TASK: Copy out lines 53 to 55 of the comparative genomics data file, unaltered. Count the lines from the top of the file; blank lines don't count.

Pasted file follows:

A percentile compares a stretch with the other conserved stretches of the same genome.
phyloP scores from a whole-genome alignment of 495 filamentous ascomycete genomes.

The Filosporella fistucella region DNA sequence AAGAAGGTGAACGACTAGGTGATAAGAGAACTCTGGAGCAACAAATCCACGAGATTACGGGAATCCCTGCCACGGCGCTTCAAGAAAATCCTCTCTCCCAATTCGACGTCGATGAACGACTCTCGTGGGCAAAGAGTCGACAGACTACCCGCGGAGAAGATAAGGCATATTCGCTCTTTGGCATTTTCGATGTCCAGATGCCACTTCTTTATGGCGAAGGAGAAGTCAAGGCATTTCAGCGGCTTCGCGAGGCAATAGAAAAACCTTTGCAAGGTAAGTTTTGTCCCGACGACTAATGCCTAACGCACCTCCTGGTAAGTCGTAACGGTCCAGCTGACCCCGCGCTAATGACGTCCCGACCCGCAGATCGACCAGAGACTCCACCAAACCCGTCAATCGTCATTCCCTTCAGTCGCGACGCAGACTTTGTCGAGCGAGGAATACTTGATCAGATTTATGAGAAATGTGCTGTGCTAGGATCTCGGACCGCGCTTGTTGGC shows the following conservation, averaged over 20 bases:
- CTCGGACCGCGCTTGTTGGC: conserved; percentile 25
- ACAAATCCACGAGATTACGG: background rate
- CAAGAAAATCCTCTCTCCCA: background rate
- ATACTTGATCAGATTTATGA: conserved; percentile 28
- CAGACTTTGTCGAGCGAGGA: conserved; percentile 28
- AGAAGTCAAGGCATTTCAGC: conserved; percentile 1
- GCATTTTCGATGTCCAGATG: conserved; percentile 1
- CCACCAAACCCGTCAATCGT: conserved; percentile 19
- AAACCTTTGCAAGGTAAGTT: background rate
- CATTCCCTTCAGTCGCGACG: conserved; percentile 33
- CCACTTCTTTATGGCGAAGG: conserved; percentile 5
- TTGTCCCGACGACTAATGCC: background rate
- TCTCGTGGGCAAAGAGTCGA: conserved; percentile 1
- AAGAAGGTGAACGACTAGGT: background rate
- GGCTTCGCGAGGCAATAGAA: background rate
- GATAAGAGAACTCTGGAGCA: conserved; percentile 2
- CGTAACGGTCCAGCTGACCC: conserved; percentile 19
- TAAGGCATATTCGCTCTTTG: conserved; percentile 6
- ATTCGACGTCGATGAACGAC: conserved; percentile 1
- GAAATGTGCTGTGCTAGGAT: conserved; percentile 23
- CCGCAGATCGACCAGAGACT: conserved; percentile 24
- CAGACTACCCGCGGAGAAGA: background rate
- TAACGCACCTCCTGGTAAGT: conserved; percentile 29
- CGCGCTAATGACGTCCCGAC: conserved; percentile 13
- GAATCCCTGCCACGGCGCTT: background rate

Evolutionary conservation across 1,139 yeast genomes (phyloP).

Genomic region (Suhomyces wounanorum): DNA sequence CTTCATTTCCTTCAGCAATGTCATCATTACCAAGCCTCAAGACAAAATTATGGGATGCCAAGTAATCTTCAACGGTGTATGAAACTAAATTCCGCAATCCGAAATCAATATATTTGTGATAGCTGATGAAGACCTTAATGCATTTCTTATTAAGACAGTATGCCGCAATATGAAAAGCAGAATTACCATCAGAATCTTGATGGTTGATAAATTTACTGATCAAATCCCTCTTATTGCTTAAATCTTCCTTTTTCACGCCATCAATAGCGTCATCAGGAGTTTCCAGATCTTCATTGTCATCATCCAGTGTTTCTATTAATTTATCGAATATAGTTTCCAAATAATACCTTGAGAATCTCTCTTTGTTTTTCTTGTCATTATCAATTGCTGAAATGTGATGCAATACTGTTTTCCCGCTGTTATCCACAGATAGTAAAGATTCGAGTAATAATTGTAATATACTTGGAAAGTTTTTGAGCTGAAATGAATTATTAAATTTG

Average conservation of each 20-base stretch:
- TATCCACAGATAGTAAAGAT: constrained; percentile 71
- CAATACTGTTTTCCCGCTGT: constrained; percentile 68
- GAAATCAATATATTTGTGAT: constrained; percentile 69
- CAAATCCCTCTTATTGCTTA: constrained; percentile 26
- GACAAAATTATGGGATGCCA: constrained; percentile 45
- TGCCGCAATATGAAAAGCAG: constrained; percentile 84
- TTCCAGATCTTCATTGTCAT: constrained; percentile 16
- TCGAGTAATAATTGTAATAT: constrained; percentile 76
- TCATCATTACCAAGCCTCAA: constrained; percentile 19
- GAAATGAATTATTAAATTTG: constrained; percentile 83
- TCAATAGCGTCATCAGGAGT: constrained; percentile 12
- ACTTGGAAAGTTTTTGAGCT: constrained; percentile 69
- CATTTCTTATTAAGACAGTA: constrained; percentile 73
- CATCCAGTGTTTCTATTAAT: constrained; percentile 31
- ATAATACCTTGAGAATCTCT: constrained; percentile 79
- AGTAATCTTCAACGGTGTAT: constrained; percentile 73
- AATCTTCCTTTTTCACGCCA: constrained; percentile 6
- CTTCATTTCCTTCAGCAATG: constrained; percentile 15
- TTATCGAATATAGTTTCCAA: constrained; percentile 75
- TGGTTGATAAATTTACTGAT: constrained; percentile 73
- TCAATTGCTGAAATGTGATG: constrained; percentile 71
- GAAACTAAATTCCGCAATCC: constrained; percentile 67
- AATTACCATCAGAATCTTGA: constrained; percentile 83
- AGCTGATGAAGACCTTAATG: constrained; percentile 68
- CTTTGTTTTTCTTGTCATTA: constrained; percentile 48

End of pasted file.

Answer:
- GAAACTAAATTCCGCAATCC: constrained; percentile 67
- AATTACCATCAGAATCTTGA: constrained; percentile 83
- AGCTGATGAAGACCTTAATG: constrained; percentile 68